In flood-prone Bihar, these eco-san toilets are redefining sanitation
Incessant rain in August along the Nepal-India border caused flooding in many districts of Bihar, leaving over 300 dead and affecting nearly 14 million people in 18 districts. Now, another threat looms — waterborne diseases. In flood conditions, drinking water becomes a luxury as many sources are either fully or partially inundated, rendering them useless. People who try to use hand pumps in flooded areas may consume contaminated water.
In Naya Tola Bishambharpur (NTB), in West Champaran district, the watery quagmire surrounding the village poses another formidable challenge. During floods, sanitation becomes a particular problem as people have reduced means of maintaining personal hygiene, especially with regard to defaecation. Open defaecation only adds to the contamination of ground water, which then affects those who use it for household purposes. A workable solution would require addressing multiple needs regarding clean drinking water and secure sanitation.
To this end, the phaydemand sauchalaya, or eco-san toilet, was introduced in NTB to address the need for safe and secure sanitation. Through its innovative structural design, the eco-san toilet offers an effective means of addressing sanitation compared to standard flush toilets. In the alluvial flood plains of Bihar, the use of flush toilets increases the risk of contaminating the shallow water table. Such toilets also face clogging, raising the risk of infection for users, specifically women and children, in a region prone to floods.
Eco-san toilets are constructed on raised platforms to ensure access even during flood conditions. The height of the toilets is determined on the basis of the highest flood water levels anticipated in the area. The toilets have two different openings that collect urine and faecal matter — connected to two separate storage tanks below the toilets, which are situated above ground. Because they are dry toilets, the breakdown of faecal matter creates no foul odour.
The collection pits can be accessed by openings created by uncemented bricks positioned at the back of the eco-san toilets. Faecal matter, now in its form as humanure, can be applied to crops as fertiliser, and the urine as a urea substitute. As a flood-adaptive technology, the toilet not only provides secure use but due to its waterless design, also cuts the risk of groundwater contamination and successive infections. Any successful technology intervention must be adopted by the intended beneficiaries. On this count, a study by Purnamita Dasgupta at the Institute of Economic Growth, New Delhi, seems to indicate success.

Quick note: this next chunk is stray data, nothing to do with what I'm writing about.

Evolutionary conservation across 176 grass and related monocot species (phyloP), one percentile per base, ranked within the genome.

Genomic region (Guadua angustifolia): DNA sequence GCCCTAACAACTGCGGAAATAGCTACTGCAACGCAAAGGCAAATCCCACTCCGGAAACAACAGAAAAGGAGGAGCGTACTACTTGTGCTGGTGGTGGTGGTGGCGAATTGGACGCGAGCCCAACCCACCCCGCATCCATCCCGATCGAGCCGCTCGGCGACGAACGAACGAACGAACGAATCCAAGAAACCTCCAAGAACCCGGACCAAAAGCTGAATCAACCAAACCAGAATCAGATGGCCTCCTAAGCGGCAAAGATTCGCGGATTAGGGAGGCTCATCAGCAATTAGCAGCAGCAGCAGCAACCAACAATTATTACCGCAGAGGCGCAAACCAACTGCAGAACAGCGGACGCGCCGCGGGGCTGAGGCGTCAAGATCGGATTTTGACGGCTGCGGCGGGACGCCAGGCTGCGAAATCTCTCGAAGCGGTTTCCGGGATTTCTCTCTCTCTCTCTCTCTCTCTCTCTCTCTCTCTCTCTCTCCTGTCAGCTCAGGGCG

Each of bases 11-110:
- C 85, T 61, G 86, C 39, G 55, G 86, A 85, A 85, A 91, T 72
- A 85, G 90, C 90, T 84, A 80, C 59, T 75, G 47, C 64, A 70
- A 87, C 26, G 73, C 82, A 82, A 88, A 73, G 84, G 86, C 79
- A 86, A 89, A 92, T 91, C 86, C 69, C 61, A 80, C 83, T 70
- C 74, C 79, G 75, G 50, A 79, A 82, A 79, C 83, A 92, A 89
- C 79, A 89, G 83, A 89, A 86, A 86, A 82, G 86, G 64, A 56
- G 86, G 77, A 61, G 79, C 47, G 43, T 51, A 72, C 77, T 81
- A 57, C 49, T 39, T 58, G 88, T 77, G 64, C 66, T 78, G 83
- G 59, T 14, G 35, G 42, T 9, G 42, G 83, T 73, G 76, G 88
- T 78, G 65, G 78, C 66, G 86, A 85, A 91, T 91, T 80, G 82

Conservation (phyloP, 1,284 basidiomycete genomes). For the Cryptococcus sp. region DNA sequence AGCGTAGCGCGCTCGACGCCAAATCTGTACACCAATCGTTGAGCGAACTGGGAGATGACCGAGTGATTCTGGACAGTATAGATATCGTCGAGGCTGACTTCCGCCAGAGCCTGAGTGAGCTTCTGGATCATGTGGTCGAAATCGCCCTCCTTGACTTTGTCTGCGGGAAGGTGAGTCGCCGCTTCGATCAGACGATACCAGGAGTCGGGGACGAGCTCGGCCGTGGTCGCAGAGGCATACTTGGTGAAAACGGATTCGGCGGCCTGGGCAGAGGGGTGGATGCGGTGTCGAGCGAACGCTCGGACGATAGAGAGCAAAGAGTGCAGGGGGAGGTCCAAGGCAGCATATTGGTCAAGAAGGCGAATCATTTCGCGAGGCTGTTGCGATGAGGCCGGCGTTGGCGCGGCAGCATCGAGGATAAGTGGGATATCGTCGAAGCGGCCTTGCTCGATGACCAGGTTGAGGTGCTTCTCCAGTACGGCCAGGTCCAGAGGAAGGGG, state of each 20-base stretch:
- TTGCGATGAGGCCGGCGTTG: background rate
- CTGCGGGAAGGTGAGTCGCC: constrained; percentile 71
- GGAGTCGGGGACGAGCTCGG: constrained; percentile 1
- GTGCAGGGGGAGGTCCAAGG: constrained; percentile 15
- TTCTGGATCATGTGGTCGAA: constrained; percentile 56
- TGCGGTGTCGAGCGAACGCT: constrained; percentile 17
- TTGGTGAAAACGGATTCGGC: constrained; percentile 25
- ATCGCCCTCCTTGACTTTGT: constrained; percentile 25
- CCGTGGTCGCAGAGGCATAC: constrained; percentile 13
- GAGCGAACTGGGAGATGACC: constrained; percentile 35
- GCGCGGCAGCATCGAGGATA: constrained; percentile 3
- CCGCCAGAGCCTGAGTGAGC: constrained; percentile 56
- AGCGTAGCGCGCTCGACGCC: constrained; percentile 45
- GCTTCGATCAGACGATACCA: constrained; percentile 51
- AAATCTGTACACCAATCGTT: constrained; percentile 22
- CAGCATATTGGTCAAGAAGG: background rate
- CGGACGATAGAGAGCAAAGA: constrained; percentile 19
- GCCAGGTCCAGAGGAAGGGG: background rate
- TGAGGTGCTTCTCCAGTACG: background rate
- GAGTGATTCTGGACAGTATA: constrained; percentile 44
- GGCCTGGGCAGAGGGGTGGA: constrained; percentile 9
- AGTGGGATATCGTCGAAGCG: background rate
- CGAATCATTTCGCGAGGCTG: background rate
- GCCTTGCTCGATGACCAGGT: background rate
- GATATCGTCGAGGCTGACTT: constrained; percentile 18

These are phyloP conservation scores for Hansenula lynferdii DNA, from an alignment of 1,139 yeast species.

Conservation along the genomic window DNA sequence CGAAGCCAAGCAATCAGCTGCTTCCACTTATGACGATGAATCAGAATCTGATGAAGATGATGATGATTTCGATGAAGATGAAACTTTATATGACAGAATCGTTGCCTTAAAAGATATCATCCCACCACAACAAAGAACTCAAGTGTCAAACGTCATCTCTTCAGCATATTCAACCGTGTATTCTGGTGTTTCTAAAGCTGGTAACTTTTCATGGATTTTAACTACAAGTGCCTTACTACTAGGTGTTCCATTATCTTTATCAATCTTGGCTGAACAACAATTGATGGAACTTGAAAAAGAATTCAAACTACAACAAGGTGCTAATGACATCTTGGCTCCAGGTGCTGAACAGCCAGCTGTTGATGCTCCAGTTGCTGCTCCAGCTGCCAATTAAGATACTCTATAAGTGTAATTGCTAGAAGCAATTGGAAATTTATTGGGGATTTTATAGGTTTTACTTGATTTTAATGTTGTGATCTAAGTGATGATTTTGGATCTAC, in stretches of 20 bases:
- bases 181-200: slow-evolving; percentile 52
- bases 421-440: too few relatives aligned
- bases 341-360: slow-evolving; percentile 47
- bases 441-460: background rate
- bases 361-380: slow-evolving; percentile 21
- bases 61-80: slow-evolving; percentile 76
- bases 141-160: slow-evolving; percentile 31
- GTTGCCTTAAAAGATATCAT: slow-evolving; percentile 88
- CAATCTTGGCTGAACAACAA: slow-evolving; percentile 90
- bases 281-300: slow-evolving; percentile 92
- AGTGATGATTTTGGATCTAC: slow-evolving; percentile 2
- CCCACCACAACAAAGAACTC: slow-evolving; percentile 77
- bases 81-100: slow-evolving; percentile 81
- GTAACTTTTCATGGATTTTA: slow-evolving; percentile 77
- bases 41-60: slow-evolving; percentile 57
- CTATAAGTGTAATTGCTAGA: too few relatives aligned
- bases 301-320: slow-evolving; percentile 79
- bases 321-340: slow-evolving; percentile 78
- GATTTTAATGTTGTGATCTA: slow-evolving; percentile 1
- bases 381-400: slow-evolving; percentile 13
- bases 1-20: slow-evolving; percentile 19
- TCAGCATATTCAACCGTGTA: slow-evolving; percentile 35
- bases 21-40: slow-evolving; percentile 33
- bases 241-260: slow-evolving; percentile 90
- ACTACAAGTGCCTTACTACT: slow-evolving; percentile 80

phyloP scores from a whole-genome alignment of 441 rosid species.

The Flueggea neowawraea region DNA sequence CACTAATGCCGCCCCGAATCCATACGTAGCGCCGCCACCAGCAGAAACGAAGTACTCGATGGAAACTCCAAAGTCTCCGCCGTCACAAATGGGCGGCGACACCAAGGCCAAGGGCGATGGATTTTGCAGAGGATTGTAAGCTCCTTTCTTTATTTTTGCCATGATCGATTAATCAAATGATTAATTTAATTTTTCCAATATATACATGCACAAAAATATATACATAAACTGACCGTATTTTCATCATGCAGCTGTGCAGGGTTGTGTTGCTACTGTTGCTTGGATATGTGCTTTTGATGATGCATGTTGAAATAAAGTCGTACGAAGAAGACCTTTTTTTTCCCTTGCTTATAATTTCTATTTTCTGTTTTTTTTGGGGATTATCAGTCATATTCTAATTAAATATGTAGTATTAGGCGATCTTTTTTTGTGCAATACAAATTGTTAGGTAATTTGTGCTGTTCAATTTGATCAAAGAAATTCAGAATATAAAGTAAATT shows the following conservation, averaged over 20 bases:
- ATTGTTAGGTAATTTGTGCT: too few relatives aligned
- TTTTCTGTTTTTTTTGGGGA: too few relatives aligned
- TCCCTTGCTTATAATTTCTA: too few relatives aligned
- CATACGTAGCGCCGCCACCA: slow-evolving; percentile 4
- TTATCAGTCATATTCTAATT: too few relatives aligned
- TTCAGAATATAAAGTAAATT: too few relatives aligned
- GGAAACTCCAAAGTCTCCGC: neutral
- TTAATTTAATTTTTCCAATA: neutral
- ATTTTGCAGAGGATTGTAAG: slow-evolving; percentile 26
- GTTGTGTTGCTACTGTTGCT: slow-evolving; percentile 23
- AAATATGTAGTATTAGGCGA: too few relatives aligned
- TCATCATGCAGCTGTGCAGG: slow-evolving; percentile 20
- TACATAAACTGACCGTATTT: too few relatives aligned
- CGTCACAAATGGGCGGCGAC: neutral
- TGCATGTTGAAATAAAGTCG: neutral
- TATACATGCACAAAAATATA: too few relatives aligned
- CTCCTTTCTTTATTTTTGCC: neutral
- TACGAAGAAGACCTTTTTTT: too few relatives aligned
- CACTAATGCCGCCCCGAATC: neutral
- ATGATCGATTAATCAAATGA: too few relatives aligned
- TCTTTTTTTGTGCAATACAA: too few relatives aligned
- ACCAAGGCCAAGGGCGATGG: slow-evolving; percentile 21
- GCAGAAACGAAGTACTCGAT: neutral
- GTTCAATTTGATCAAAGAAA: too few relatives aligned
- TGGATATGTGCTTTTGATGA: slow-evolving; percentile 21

Dasgupta's 2016 study details high levels of vulnerability to floods and extreme health risks faced in West Champaran due to inadequate sanitation. Her team did a cost-benefit analysis of adopting eco-san toilets and found that substantial health costs and convenience losses can be averted by ensuring access to toilets. Ecological sanitation options provide the most cost-effective adaptation option where benefits far exceed the cost. Live examples of toilets that are currently being used by households in the Kairi community in West Champaran are a testimony to the effectiveness of eco-san toilets as a viable solution for sanitation in flood-affected regions.
Since 2015, residents of the village have been constructing toilets one by one, seeing the positive reaction from their neighbours who had already done so. On August 8, when flood waters rushed through the village entering homes and even washing away an embankment of geo-bags along the Pandai river, the eco-san toilet remained standing, and accessible. The flood waters that came to Kairi only remained for a few hours, but even at their peak level, the top steps of the toilet remained above the water. This is a promising turn of events, as the level of floodwaters reported in this area has been the highest in the region, even compared to worse flood events in recent memory such as in 1993.
Waterborne diseases do not directly arise from the use of these toilets because the chambers protect the waste matter from direct contact with the flood water. This also proves the efficacy of eco-san toilets which is a cost-effective technology and can provide crucial access to sanitation during floods.
With inputs from IANS.
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